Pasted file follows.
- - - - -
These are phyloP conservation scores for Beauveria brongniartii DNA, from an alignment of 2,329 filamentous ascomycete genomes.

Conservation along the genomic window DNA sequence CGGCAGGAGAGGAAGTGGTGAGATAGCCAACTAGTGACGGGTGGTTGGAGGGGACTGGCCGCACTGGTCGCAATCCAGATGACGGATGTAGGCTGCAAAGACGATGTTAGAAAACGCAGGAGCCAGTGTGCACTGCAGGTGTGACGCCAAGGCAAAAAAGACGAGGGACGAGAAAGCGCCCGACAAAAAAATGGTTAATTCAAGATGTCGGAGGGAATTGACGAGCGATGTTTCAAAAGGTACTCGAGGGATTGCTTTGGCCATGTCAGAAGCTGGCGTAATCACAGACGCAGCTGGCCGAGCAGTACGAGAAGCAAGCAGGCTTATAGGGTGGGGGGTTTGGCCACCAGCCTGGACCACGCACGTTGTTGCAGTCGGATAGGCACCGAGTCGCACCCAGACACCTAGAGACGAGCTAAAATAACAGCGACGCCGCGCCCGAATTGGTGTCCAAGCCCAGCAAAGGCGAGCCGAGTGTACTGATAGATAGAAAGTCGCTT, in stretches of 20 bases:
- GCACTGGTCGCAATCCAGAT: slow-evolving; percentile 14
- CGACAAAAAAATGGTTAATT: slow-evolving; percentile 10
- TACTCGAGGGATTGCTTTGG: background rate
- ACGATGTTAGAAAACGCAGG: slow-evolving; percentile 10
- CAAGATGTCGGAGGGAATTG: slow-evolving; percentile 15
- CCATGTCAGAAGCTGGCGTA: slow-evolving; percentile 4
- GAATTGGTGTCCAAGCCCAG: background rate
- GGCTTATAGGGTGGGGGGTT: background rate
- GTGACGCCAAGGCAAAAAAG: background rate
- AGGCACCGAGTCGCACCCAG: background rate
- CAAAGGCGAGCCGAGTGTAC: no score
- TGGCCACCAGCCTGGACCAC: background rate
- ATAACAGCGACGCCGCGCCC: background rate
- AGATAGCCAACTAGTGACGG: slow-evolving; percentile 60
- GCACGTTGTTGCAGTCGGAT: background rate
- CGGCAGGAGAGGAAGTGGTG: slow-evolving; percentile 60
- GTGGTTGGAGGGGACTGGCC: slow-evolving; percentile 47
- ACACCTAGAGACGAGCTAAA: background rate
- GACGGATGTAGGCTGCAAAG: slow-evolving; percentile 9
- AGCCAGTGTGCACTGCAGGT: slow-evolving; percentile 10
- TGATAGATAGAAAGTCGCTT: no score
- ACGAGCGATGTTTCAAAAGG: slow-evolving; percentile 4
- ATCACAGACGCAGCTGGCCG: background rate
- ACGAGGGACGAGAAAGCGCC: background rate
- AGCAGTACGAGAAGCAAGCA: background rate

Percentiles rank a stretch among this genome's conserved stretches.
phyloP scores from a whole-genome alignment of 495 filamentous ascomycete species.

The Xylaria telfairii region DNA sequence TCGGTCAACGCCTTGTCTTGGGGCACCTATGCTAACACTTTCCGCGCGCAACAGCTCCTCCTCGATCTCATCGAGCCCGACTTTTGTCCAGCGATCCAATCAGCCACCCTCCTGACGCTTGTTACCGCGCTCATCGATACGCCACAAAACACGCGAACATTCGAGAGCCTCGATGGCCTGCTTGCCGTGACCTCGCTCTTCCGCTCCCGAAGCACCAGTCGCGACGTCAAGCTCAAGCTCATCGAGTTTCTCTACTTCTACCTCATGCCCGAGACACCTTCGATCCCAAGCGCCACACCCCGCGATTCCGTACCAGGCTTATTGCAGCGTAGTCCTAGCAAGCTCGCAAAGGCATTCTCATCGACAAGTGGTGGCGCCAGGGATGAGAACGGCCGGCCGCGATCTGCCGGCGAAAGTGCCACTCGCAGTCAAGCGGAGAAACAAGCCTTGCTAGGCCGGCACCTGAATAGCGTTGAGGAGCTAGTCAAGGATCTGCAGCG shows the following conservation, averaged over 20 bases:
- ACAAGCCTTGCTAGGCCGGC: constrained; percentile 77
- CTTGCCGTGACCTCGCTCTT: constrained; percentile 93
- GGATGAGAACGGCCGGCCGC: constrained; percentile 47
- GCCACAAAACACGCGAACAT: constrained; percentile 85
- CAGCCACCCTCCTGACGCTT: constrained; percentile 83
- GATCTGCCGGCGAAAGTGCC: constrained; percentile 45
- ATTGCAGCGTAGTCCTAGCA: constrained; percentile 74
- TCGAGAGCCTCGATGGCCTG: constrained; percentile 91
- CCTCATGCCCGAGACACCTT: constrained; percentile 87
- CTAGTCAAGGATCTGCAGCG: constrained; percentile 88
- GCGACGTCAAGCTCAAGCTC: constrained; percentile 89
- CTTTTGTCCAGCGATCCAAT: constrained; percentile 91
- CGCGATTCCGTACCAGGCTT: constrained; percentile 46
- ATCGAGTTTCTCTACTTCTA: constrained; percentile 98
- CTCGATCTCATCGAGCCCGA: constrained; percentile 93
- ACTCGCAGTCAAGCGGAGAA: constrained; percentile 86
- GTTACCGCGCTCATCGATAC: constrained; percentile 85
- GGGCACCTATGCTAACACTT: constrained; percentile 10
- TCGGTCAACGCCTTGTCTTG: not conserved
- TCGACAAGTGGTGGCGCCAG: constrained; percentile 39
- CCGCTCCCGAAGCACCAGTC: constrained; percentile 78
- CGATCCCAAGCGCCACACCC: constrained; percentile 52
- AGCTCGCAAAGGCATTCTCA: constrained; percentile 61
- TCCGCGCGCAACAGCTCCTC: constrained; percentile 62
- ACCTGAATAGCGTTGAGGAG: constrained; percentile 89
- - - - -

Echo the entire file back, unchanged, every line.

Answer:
These are phyloP conservation scores for Beauveria brongniartii DNA, from an alignment of 2,329 filamentous ascomycete genomes.

Conservation along the genomic window DNA sequence CGGCAGGAGAGGAAGTGGTGAGATAGCCAACTAGTGACGGGTGGTTGGAGGGGACTGGCCGCACTGGTCGCAATCCAGATGACGGATGTAGGCTGCAAAGACGATGTTAGAAAACGCAGGAGCCAGTGTGCACTGCAGGTGTGACGCCAAGGCAAAAAAGACGAGGGACGAGAAAGCGCCCGACAAAAAAATGGTTAATTCAAGATGTCGGAGGGAATTGACGAGCGATGTTTCAAAAGGTACTCGAGGGATTGCTTTGGCCATGTCAGAAGCTGGCGTAATCACAGACGCAGCTGGCCGAGCAGTACGAGAAGCAAGCAGGCTTATAGGGTGGGGGGTTTGGCCACCAGCCTGGACCACGCACGTTGTTGCAGTCGGATAGGCACCGAGTCGCACCCAGACACCTAGAGACGAGCTAAAATAACAGCGACGCCGCGCCCGAATTGGTGTCCAAGCCCAGCAAAGGCGAGCCGAGTGTACTGATAGATAGAAAGTCGCTT, in stretches of 20 bases:
- GCACTGGTCGCAATCCAGAT: slow-evolving; percentile 14
- CGACAAAAAAATGGTTAATT: slow-evolving; percentile 10
- TACTCGAGGGATTGCTTTGG: background rate
- ACGATGTTAGAAAACGCAGG: slow-evolving; percentile 10
- CAAGATGTCGGAGGGAATTG: slow-evolving; percentile 15
- CCATGTCAGAAGCTGGCGTA: slow-evolving; percentile 4
- GAATTGGTGTCCAAGCCCAG: background rate
- GGCTTATAGGGTGGGGGGTT: background rate
- GTGACGCCAAGGCAAAAAAG: background rate
- AGGCACCGAGTCGCACCCAG: background rate
- CAAAGGCGAGCCGAGTGTAC: no score
- TGGCCACCAGCCTGGACCAC: background rate
- ATAACAGCGACGCCGCGCCC: background rate
- AGATAGCCAACTAGTGACGG: slow-evolving; percentile 60
- GCACGTTGTTGCAGTCGGAT: background rate
- CGGCAGGAGAGGAAGTGGTG: slow-evolving; percentile 60
- GTGGTTGGAGGGGACTGGCC: slow-evolving; percentile 47
- ACACCTAGAGACGAGCTAAA: background rate
- GACGGATGTAGGCTGCAAAG: slow-evolving; percentile 9
- AGCCAGTGTGCACTGCAGGT: slow-evolving; percentile 10
- TGATAGATAGAAAGTCGCTT: no score
- ACGAGCGATGTTTCAAAAGG: slow-evolving; percentile 4
- ATCACAGACGCAGCTGGCCG: background rate
- ACGAGGGACGAGAAAGCGCC: background rate
- AGCAGTACGAGAAGCAAGCA: background rate

Percentiles rank a stretch among this genome's conserved stretches.
phyloP scores from a whole-genome alignment of 495 filamentous ascomycete species.

The Xylaria telfairii region DNA sequence TCGGTCAACGCCTTGTCTTGGGGCACCTATGCTAACACTTTCCGCGCGCAACAGCTCCTCCTCGATCTCATCGAGCCCGACTTTTGTCCAGCGATCCAATCAGCCACCCTCCTGACGCTTGTTACCGCGCTCATCGATACGCCACAAAACACGCGAACATTCGAGAGCCTCGATGGCCTGCTTGCCGTGACCTCGCTCTTCCGCTCCCGAAGCACCAGTCGCGACGTCAAGCTCAAGCTCATCGAGTTTCTCTACTTCTACCTCATGCCCGAGACACCTTCGATCCCAAGCGCCACACCCCGCGATTCCGTACCAGGCTTATTGCAGCGTAGTCCTAGCAAGCTCGCAAAGGCATTCTCATCGACAAGTGGTGGCGCCAGGGATGAGAACGGCCGGCCGCGATCTGCCGGCGAAAGTGCCACTCGCAGTCAAGCGGAGAAACAAGCCTTGCTAGGCCGGCACCTGAATAGCGTTGAGGAGCTAGTCAAGGATCTGCAGCG shows the following conservation, averaged over 20 bases:
- ACAAGCCTTGCTAGGCCGGC: constrained; percentile 77
- CTTGCCGTGACCTCGCTCTT: constrained; percentile 93
- GGATGAGAACGGCCGGCCGC: constrained; percentile 47
- GCCACAAAACACGCGAACAT: constrained; percentile 85
- CAGCCACCCTCCTGACGCTT: constrained; percentile 83
- GATCTGCCGGCGAAAGTGCC: constrained; percentile 45
- ATTGCAGCGTAGTCCTAGCA: constrained; percentile 74
- TCGAGAGCCTCGATGGCCTG: constrained; percentile 91
- CCTCATGCCCGAGACACCTT: constrained; percentile 87
- CTAGTCAAGGATCTGCAGCG: constrained; percentile 88
- GCGACGTCAAGCTCAAGCTC: constrained; percentile 89
- CTTTTGTCCAGCGATCCAAT: constrained; percentile 91
- CGCGATTCCGTACCAGGCTT: constrained; percentile 46
- ATCGAGTTTCTCTACTTCTA: constrained; percentile 98
- CTCGATCTCATCGAGCCCGA: constrained; percentile 93
- ACTCGCAGTCAAGCGGAGAA: constrained; percentile 86
- GTTACCGCGCTCATCGATAC: constrained; percentile 85
- GGGCACCTATGCTAACACTT: constrained; percentile 10
- TCGGTCAACGCCTTGTCTTG: not conserved
- TCGACAAGTGGTGGCGCCAG: constrained; percentile 39
- CCGCTCCCGAAGCACCAGTC: constrained; percentile 78
- CGATCCCAAGCGCCACACCC: constrained; percentile 52
- AGCTCGCAAAGGCATTCTCA: constrained; percentile 61
- TCCGCGCGCAACAGCTCCTC: constrained; percentile 62
- ACCTGAATAGCGTTGAGGAG: constrained; percentile 89